The most difficult question I’ve ever received from a reader landed in my in-box a few weeks ago. Was it a complex technical issue? Tracking down the history behind a piece of Hanau silver? Figuring out exactly what something was meant to be used for…a wig rake! Nope…the question that stumped me was “How do you set such pretty tables in your photos? Could you send me some hints or tips for pretty table settings?”
First, I’m flattered that my reader thinks so; the aesthetics of table setting don’t come easily to me. Some of those photos take a long time to figure out…but I’m focused on making them photogenic versus real-life pretty.
As I scour magazines and Pinterest looking for ideas, I’ve learned a photogenic table isn’t always good in real life. Take those tall, lush centerpieces that look so amazing in photos. In the real world your guests would be tempted to use their knife as a machete to make enough room for their wine glasses and to see the person across the table. Nor would there room to put anything else on the table…such as food platters!
Pretty table settings take into account the comfort and needs of the guest…not just the desires of the table setter.
Tips for pretty table settings
Real-life pretty table settings rely on three main elements. The first is the ‘look’, second is considering your guests comfort, third is your attitude!
If you are a formal person, then get out a plain white cloth, use your matching glass suites, wedding china, and all of Grandma’s silver. It really is hard to go wrong with a ‘classic’ table. If strictly formal is not your thing, then use elements that do please you.
Here are my top tips for a pretty table settings:
1. Let it reflect your personality. Don’t be afraid to mix and match. I almost never use a ‘set’ of silver; instead I prefer to mix different types. Often times I don’t have enough matching forks or knives for everyone at the table so I alternate who gets what. No one…and I mean no one…has ever said anything about it. I’d be willing to bet they haven’t even noticed! The mix and match applies to glassware, plates, and table linen too.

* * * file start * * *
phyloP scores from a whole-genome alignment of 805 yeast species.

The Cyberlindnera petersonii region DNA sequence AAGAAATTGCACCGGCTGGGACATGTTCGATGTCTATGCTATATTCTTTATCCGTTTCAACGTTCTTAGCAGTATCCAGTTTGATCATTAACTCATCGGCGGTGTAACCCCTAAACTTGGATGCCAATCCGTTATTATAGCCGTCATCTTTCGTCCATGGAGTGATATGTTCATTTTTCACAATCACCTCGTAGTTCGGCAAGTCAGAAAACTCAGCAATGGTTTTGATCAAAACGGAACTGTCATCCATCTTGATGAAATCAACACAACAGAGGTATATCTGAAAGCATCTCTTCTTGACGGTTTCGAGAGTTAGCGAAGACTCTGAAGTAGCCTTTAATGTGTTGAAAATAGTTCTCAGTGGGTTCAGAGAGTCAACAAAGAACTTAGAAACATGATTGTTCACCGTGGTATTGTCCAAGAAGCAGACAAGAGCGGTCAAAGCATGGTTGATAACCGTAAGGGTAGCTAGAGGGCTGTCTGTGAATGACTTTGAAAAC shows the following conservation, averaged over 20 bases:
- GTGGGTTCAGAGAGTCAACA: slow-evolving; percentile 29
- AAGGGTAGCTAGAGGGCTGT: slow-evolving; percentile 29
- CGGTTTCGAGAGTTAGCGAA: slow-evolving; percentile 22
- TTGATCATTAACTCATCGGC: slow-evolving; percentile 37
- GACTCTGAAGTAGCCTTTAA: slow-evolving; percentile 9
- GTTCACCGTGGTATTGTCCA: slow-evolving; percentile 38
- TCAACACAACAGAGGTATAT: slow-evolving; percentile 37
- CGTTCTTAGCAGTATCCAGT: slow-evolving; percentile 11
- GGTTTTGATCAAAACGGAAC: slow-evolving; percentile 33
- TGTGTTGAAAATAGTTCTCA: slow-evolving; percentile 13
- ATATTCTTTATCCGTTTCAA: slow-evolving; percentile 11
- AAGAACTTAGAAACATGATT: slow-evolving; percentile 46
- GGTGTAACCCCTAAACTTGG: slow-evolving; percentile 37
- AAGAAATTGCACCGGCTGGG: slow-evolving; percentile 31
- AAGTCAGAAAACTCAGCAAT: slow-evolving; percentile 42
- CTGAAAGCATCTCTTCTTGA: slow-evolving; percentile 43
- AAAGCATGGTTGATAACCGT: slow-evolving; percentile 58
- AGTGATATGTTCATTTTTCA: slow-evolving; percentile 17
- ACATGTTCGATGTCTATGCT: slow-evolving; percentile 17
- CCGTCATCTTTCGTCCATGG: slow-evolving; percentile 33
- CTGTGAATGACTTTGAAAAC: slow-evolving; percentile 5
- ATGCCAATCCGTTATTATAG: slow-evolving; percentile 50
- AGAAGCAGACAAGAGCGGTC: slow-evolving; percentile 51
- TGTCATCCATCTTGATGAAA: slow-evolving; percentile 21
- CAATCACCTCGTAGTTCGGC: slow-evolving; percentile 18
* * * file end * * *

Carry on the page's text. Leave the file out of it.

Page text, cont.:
2. Make sure everything is sparkling clean! No fingerprints on the glasses or dishes. The silver should be clean too; however, polishing is optional. 😉 Remember clean and polished are two separate things.
3. Leave room for your guests to maneuver. Pretty table settings are worthless when you don’t have enough elbow room for glasses and cutting your food.
4. Don’t make the flowers (or whatever you use for the decoration) too high/large/extravagant. Test out your arrangement by sitting down. Can you see across the table or do the flowers impair your line of sight? Stay away from highly scented flowers too. Allergy attacks are no fun.
5. The same rule applies to candles. No one wants to feel too close to them and in danger of first degree burns. Also, candles and candelabra need to be subjected to the line-of-sight test.
6. Use cloth napkins. Whether or not you use a tablecloth is optional…depending on the occasion. However, cloth napkins are a must. The pretty printed paper ones photo fabulously, but they don’t pass the ‘in-person’ test.
7. Let guests know what they are eating. I like to put labels by dishes if it’s a buffet, or provide a little menu card for seated dinners. That way guests can gracefully avoid food-related pitfalls.
8. Don’t hold yourself to the standard of pretty table settings you see in magazines, etc, etc. You probably don’t have an endless selection of silver/crystal/china/linen to select from. Neither do you have a professional stylist to actually design the table. And remember photogenic tables are not necessarily great places to actually sit down and eat a meal.
9. Confidence is the key to pretty table settings. If something hasn’t gone quite as planned…don’t announce it! Honestly, no one will ever figure out the hydrangea wilted and had to be replaced with lettuce leaves…or you forgot to add the mushrooms to the salad. Yes, I’ve done all of that (and worse) but no one has ever noticed!
10. The very best tables are ones where your hostess and/or host are having a great time. Your attitude sets the tone; the simplest of tables is magically transformed when the company sparkles.
The menu card/napkin band I used in the photo is totally straightforward. I opened up my word processing program and set my paper to print landscape (horizontally). Then I typed in my menu using one of the fabulous handwriting fonts I keep falling in love with and printed it onto a pretty piece of paper and cut it into strips.